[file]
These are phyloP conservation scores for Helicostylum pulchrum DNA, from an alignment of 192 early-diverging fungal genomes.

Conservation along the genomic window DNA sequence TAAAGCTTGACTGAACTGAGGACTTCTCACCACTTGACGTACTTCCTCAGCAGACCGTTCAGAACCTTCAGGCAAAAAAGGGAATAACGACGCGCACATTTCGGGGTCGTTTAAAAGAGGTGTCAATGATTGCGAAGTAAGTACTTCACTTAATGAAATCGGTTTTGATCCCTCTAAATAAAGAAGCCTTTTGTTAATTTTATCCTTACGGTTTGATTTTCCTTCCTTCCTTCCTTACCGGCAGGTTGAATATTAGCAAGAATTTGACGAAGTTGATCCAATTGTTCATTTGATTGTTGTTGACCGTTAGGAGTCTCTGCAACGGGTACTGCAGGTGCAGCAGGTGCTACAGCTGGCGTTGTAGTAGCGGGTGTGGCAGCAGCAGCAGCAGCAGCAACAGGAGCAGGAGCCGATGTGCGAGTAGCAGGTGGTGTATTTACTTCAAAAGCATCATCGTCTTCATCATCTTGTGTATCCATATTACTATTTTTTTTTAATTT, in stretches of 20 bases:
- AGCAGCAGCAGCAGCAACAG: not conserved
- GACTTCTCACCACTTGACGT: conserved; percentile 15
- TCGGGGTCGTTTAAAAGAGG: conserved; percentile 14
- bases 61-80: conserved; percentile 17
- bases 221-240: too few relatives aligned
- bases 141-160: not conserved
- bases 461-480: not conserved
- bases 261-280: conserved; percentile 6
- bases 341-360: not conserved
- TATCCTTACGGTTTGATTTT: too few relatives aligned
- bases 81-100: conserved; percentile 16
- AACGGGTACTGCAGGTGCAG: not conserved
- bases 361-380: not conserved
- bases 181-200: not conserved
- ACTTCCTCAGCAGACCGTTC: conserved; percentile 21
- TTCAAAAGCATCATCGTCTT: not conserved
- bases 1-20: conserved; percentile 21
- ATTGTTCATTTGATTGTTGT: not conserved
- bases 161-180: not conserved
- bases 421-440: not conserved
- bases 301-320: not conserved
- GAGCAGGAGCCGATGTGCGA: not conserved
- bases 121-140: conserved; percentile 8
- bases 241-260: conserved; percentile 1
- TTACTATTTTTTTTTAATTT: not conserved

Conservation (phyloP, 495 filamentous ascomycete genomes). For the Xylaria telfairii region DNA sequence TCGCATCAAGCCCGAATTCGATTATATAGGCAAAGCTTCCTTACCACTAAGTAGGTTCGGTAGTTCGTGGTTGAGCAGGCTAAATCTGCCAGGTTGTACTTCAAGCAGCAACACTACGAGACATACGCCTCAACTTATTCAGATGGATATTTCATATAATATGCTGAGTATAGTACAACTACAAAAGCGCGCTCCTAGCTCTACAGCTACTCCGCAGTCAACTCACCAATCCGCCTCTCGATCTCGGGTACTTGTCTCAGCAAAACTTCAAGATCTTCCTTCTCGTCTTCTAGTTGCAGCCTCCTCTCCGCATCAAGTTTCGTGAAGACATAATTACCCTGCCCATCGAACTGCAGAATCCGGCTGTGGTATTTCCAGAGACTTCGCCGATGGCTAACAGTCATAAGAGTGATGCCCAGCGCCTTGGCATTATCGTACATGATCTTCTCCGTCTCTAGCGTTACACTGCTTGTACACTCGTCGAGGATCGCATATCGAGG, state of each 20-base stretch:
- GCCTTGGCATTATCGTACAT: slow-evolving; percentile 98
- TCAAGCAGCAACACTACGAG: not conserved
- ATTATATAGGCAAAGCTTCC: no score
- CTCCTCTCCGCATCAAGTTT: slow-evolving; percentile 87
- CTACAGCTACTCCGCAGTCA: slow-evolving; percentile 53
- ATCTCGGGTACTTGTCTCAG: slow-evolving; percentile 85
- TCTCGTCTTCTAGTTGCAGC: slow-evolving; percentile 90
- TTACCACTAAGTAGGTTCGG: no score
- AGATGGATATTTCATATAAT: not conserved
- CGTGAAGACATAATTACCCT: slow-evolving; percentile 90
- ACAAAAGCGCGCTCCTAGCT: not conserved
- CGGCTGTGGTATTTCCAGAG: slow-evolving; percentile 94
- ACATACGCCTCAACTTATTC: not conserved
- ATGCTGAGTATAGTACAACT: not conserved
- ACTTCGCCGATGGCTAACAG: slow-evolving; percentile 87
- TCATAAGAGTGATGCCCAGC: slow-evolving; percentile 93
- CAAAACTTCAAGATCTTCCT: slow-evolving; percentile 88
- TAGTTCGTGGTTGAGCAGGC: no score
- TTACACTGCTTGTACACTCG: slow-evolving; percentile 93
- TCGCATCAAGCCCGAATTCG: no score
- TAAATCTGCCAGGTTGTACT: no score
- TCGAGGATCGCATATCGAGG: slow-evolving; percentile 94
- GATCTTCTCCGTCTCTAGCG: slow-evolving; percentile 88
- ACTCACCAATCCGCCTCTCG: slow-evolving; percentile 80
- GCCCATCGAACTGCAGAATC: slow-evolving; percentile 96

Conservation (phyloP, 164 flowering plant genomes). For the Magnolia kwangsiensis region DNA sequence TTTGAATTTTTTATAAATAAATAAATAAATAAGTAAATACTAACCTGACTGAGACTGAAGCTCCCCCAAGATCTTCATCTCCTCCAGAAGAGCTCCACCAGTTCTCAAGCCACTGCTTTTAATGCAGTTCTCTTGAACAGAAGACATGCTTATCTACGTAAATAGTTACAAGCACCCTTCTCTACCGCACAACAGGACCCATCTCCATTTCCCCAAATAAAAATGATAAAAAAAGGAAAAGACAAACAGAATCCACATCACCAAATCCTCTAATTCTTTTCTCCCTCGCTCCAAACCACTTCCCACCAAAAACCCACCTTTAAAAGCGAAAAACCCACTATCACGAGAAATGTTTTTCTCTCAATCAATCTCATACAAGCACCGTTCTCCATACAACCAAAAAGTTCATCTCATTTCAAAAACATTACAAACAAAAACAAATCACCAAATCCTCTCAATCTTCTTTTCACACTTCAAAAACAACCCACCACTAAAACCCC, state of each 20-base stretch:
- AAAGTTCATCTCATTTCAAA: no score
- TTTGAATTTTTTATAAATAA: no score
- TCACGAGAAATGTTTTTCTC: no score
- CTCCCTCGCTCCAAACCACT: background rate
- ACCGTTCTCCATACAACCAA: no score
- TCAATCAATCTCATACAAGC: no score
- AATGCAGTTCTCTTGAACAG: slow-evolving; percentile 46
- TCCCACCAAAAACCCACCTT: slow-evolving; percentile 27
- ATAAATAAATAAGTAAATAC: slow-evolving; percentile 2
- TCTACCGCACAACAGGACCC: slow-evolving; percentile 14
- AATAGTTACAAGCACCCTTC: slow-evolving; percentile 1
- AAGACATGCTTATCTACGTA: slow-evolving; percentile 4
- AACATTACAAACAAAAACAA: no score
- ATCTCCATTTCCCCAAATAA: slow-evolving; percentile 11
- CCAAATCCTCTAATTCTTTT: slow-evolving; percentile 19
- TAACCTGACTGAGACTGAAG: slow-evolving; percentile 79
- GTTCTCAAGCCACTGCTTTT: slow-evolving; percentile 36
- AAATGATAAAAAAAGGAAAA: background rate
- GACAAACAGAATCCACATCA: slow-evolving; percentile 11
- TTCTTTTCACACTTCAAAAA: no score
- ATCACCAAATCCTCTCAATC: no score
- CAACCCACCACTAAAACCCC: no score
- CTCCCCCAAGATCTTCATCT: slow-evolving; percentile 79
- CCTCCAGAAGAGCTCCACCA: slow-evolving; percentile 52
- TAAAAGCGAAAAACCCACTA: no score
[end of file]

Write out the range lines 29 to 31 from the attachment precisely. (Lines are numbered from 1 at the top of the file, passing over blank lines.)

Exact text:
- GCCTTGGCATTATCGTACAT: slow-evolving; percentile 98
- TCAAGCAGCAACACTACGAG: not conserved
- ATTATATAGGCAAAGCTTCC: no score